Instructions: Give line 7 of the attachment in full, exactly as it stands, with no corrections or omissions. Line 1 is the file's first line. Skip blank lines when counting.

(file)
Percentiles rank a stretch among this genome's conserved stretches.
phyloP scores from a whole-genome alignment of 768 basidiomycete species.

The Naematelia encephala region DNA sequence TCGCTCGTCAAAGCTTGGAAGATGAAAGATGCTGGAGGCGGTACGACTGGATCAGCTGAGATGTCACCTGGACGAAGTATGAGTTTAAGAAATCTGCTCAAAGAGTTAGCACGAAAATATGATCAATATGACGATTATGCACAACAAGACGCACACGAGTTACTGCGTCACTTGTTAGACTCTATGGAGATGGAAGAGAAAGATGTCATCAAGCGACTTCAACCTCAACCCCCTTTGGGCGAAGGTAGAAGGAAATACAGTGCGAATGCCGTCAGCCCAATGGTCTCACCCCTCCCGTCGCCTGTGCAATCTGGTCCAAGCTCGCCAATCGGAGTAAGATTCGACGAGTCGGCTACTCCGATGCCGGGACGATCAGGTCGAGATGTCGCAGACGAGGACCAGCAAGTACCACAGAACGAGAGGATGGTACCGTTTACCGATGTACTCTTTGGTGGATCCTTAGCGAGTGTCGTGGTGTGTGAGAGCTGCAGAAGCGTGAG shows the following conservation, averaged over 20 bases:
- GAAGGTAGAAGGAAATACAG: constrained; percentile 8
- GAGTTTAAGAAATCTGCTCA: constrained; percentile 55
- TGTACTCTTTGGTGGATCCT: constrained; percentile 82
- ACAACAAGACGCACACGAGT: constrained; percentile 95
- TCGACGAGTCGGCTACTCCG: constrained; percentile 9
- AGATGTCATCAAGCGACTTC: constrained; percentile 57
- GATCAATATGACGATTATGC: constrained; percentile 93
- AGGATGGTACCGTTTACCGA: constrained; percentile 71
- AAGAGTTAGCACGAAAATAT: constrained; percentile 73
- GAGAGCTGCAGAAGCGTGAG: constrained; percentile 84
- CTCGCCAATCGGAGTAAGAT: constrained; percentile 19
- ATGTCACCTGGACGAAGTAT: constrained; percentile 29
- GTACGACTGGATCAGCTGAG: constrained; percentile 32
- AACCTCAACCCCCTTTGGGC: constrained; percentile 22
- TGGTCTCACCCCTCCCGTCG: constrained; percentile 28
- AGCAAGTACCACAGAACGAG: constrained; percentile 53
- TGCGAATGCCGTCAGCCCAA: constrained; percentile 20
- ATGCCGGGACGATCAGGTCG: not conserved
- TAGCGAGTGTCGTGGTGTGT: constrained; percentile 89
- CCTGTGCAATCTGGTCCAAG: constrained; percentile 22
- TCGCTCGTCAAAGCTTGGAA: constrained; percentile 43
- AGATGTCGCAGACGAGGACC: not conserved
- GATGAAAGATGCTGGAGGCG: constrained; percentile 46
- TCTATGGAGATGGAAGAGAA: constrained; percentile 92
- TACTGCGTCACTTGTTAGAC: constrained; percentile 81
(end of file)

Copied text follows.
- ACAACAAGACGCACACGAGT: constrained; percentile 95